Insights From Predictors of Faculty Success: A Mixed Methods Study
Abstract The purpose of this study was to explore the predictors of faculty success. The study was underpinned by the philosophy of pragmatism because the researcher sought to solve perceived real-world challenges in the post-secondary education sector related to faculty success and performance. Those real-world challenges in the post-secondary sector include increased public scrutiny of their productivity, reduced public funding, and concerns regarding professorial interface, efficacy and discourse around faculty accountability. Using both qualitative and quantitative methods of inquiry, a mixed methods approach guided this research. Scales such as the teacher collegiality scale (TCS), developed by Mediha Shah (2011), and organizational commitment and work satisfaction scales (Meyer et al., 1993; Stride, Wall, & Catley, 2007) were adapted for the study and administered to academics. For the purposes of this study the terms academic and faculty were used interchangeably. An academic refers to those members of staff who deliver various combinations of the following services: teaching, research, and service in post-secondary institutions. Interpretation panel sessions were conducted with academics at the University of Saskatchewan, the site for this study. Higher education institutions operate in a highly competitive and globalized environment, and this results in a great emphasis on faculty performance. Hemsley-Brown and Goonawardana (2007) corroborated this claim, asserting that post-secondary institutions (PSIs) operating in today’s competitive and internationalized landscape incessantly compete for international students (and faculty) to remain competitive in the face of declining government funding and government-supported recruitment campaigns (p. 3) in the case of public institutions. Therefore, faculty success and its drivers have become focal points and place faculty members in roles as key agents of performance within these institutions. Past studies have suggested that collegiality may be a driver of performance; therefore, studying faculty collegiality and other possible drivers of success were thought to be prospective means to reveal insights into the determinants of faculty success and to offer practical solutions for post-secondary institutions. This study revealed associations between the dependent variable, faculty success and the independent variables, collegiality, work engagement, resilience, work satisfaction, organizational commitment, and trust. However, the study indicated that only the variables collegiality, work engagement, and resilience predicted faculty success. Comparative analyses were also conducted on the data to explore faculty success across various demographic variables. Significant differences were identified in faculty success across tenure. There was 95% confidence reached that there were statistically significant differences in faculty success across tenure at the U of S (F(5, 183) = 2.808, p =. 018 as determined by the one-way ANOVA test. A Tukey post hoc test also revealed that faculty members in their posts between 6-10 years were more successful than those in their jobs between 11-15 years (p = .009), suggesting that early career faculty members were more successful than mid-career faculty members.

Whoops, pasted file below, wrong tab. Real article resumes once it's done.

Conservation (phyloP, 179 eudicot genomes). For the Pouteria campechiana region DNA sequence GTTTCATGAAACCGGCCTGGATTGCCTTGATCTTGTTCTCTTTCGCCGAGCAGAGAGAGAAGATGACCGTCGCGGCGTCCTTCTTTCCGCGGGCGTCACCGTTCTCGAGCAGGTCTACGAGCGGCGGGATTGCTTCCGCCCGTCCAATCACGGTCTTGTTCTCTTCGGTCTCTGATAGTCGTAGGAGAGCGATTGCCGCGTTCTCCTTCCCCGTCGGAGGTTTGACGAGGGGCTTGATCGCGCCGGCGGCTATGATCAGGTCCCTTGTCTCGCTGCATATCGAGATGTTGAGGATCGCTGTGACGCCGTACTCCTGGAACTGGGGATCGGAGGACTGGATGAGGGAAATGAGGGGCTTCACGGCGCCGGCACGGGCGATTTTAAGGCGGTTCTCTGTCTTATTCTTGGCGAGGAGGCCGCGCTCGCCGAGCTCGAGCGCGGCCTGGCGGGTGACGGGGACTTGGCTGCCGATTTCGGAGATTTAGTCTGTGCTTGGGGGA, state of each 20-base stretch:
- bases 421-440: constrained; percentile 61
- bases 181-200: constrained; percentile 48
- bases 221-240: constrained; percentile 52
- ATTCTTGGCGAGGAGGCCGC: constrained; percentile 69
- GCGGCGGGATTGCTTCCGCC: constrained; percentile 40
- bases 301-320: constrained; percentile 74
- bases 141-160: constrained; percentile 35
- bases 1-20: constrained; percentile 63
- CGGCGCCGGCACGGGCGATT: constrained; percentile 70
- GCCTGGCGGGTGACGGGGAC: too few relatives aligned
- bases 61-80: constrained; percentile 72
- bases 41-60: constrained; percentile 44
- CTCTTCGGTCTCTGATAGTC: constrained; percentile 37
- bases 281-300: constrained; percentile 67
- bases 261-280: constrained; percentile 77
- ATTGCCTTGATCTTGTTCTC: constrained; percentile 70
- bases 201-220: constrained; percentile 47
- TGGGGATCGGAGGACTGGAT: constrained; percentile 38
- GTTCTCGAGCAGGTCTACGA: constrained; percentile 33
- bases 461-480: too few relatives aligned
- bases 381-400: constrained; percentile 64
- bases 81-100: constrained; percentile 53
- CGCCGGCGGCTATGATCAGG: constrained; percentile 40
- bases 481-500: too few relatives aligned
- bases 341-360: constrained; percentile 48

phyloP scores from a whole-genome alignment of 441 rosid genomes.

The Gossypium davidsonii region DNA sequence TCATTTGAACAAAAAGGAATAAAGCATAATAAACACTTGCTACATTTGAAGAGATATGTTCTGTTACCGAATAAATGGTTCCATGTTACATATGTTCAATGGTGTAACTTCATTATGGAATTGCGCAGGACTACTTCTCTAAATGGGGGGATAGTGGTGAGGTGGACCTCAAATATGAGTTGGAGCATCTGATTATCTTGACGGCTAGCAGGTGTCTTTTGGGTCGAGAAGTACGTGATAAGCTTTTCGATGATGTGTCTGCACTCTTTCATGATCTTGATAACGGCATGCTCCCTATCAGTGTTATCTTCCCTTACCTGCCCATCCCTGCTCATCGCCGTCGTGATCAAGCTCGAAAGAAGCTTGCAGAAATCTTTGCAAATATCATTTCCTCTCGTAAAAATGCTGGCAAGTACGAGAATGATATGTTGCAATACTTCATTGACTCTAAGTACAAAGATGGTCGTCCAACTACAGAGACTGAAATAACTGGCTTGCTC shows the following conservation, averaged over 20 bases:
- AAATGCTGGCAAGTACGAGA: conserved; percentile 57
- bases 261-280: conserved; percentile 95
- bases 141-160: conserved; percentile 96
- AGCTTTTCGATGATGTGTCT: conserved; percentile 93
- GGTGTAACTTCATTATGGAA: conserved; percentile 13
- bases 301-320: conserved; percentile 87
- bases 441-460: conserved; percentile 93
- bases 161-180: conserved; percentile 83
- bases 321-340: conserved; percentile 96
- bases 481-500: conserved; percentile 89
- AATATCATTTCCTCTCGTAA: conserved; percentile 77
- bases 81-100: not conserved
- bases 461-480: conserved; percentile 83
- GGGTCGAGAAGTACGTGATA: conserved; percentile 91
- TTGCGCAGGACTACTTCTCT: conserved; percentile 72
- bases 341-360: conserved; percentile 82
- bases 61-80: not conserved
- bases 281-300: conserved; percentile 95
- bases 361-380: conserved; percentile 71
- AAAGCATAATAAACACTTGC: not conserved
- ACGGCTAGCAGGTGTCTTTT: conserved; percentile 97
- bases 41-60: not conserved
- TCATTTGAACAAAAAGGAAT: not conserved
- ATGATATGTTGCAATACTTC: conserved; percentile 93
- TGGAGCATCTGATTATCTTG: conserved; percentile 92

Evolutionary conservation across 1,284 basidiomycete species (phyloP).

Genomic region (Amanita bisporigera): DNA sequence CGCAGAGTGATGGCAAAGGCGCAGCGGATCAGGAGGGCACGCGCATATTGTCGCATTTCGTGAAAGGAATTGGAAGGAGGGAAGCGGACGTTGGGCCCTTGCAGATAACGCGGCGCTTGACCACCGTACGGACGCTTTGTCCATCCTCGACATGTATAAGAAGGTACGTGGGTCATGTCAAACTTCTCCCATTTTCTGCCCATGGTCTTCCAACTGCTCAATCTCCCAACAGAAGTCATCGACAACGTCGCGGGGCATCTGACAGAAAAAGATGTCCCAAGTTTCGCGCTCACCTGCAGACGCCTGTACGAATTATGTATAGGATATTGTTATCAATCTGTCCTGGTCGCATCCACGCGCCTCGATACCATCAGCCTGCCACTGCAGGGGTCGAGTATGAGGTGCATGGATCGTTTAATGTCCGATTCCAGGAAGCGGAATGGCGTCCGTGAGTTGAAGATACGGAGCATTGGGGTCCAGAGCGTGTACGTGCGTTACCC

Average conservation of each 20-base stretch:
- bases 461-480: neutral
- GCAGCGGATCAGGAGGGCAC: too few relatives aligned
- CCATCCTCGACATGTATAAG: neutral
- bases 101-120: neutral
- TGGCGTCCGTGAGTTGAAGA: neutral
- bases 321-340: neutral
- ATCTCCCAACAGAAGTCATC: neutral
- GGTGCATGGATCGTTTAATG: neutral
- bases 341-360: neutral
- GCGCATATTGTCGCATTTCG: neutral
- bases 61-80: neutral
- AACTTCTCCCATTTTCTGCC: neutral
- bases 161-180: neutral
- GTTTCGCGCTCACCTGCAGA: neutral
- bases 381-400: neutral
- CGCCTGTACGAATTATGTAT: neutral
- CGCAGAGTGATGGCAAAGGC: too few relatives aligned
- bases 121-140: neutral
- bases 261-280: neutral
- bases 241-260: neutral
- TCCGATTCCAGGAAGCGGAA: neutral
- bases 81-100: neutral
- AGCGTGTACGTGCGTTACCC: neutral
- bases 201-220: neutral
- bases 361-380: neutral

faculty success, collegiality, resilience, work engagement, higher education
Doctor of Philosophy (Ph.D.)